Ships and corporations have legal standing. Should ecosystems?
In the summer of 2014, officials in Toledo, Ohio, announced that the city’s tap water was no longer safe to drink. A toxic algae bloom caused by fertilizer runoff had poisoned Lake Erie, the primary water source for the area’s half-million residents, sickening more than 100 people. Stores emptied of bottled water within hours. For three days, “it was just total panic,” recalls Markie Miller. “People were fighting over it.”
Miller joined Toledoans for Safe Water, a group of residents who had been trying to convince officials to clean up the lake, to no avail. Then, in late 2015, members of the group attended a presentation put on by the Community Environmental Legal Defense Fund about advancing the “rights of nature”—the idea that ecosystems, like humans, have legal rights.
After the presentation, some Toledoans met in a pub and drafted the Lake Erie Bill of Rights. This past February, voters chose to amend the city charter to grant the lake the right to “exist, flourish, and naturally evolve.” The amendment allows any resident to sue governments or businesses that infringe upon the lake’s rights—for example, by polluting it with fertilizer.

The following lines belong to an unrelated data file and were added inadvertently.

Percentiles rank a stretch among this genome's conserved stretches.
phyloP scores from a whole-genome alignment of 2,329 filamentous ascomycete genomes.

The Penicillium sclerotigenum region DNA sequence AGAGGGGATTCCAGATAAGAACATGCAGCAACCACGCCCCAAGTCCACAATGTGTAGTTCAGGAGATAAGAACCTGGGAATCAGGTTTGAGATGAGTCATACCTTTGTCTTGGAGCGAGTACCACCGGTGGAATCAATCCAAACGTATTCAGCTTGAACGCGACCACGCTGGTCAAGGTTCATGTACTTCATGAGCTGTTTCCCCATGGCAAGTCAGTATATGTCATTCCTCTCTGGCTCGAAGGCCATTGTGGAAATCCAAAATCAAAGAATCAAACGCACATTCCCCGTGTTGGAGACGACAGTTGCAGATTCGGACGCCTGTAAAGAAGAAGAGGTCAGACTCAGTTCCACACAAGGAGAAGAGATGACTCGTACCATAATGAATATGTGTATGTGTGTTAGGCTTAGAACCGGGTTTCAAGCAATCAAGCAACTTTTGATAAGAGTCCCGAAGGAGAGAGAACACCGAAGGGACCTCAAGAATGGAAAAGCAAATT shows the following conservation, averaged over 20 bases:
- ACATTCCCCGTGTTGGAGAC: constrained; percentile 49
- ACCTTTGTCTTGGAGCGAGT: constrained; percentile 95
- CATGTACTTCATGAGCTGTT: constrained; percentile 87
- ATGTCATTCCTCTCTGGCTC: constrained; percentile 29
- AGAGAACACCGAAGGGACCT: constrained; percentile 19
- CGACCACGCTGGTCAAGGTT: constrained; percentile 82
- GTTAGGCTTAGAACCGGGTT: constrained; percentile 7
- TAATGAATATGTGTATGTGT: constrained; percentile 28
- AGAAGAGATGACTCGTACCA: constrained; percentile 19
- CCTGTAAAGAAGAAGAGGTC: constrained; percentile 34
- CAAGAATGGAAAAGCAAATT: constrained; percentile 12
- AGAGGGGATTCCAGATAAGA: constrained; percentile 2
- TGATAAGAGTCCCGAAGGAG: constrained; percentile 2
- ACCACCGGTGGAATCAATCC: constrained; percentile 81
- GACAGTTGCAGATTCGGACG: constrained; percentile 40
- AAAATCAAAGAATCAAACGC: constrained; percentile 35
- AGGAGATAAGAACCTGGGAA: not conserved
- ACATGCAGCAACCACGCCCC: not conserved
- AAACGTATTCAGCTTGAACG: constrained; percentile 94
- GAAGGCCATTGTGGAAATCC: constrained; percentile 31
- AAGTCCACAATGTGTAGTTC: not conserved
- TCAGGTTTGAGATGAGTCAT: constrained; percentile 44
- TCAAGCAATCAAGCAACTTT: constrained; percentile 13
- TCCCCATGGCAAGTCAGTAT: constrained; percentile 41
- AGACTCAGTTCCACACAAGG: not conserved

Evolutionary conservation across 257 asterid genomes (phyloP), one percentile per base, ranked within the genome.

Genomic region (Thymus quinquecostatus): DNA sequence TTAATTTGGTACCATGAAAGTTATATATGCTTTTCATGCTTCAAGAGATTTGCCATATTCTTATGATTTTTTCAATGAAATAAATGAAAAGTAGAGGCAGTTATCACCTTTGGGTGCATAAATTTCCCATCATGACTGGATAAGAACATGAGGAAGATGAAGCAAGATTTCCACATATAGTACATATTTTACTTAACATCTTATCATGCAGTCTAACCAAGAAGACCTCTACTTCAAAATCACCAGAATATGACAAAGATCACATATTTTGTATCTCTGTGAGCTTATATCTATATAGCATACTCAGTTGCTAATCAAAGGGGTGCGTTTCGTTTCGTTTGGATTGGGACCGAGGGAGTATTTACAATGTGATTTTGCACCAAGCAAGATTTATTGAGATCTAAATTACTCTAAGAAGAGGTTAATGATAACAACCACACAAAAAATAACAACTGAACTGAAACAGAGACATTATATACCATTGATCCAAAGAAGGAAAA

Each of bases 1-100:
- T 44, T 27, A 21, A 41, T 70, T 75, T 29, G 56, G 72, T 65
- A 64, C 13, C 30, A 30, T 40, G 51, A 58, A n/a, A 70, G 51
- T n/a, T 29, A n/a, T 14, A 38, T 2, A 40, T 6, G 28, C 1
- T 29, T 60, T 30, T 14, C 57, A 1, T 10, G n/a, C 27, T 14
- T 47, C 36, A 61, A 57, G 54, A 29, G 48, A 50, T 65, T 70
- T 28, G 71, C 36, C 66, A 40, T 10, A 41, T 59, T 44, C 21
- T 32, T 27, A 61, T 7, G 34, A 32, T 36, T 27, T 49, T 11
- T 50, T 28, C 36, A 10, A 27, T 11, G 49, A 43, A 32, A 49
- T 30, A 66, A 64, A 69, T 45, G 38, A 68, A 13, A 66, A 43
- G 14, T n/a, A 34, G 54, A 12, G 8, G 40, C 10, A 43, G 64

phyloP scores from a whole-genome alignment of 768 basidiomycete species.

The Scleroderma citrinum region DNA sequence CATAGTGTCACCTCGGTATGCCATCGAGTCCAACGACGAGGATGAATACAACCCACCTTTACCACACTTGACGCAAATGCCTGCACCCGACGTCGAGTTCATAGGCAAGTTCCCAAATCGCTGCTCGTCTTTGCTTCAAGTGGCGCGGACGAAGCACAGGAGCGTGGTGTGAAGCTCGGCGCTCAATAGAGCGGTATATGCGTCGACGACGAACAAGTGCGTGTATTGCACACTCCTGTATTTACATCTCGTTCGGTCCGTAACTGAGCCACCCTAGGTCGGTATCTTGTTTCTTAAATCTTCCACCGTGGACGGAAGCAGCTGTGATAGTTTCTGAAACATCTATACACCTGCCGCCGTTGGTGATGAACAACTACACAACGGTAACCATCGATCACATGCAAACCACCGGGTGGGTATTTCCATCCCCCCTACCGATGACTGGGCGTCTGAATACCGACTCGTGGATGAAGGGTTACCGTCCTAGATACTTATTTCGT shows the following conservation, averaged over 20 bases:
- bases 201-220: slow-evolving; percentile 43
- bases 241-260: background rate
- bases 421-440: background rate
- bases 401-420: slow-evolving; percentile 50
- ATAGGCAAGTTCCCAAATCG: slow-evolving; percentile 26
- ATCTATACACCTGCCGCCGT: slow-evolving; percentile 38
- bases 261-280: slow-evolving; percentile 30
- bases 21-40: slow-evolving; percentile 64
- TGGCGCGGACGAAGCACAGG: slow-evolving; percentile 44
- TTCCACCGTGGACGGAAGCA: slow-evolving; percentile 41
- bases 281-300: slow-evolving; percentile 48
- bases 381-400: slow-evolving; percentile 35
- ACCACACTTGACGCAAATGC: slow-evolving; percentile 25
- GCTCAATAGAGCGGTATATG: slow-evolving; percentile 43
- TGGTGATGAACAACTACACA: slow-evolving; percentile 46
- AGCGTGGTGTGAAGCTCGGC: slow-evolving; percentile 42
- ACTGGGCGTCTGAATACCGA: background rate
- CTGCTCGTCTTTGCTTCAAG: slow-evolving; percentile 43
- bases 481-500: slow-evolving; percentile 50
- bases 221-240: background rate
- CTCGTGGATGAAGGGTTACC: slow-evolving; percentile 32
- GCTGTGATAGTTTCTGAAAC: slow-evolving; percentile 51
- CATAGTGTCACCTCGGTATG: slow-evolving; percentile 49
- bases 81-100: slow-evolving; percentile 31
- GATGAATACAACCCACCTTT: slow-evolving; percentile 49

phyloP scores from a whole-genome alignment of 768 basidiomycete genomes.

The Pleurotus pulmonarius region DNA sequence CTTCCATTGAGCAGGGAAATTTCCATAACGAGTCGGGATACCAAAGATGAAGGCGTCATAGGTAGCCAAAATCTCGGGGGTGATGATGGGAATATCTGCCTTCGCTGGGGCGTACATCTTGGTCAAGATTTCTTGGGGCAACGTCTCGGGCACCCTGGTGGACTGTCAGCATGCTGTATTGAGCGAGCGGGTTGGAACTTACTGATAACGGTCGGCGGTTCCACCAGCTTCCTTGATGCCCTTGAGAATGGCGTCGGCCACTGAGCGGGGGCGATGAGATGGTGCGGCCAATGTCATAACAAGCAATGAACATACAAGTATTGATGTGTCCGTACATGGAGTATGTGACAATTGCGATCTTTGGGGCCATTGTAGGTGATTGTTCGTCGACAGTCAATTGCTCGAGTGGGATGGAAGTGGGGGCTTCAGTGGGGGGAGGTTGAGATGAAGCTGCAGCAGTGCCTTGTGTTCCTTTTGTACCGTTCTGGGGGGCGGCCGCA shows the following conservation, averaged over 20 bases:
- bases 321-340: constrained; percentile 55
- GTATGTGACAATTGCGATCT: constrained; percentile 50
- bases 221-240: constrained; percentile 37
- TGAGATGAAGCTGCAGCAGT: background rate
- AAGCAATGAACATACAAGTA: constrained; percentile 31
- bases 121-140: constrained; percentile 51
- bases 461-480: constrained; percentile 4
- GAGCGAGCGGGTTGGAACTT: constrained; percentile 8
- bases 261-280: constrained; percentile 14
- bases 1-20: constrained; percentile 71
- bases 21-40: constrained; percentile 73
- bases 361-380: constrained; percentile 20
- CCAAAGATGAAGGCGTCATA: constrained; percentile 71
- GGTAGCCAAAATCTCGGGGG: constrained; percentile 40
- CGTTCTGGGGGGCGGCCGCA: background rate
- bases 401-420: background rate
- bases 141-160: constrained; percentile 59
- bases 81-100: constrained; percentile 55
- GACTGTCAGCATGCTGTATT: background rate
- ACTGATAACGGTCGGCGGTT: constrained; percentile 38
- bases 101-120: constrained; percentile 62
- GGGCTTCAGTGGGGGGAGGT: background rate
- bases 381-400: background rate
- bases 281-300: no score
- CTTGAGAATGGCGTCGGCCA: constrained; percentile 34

Toledo isn’t the only place to recognize the rights of nature. In 2006, Tamaqua Borough, Pennsylvania, passed an ordinance to prohibit corporations from dumping waste sludge into nearby open-pit mines by mandating that any resident could sue to vindicate the “rights of natural communities and ecosystems.” Since then, more than three dozen communities across the United States have adopted similar measures. In 2018, the White Earth Band of Ojibwe, a Native American nation in Minnesota, codified the rights of manoomin, or wild rice, to “flourish, regenerate, and evolve.” As Casey Camp-Horinek, an environmentalist and matriarch of the Ponca Nation in Oklahoma, points out, the rights-of-nature movement “simply recognizes what the indigenous people have always been a part of: the natural cycle of life belonging to all living things, not just humans.”
The White Earth Band of Ojibwe codified the rights of manoomin, or wild rice, to “flourish, regenerate, and evolve.”
Outside the United States, Ecuador wrote the rights of nature into its constitution in 2008. In 2017, a court in India ruled that the Ganges and Yamuna rivers have the same legal standing as people (the ruling was later overturned). The Whanganui, New Zealand’s longest navigable river, has legal standing under a law passed that same year.
Rights-of-nature laws often work by appointing a guardian to advocate for a particular ecosystem or natural feature, much like a parent represents a child’s interests in court. The guardian can sue on the ecosystem’s behalf. If the ecosystem is awarded damages, the money might go into a trust dedicated to funding its restoration. MORE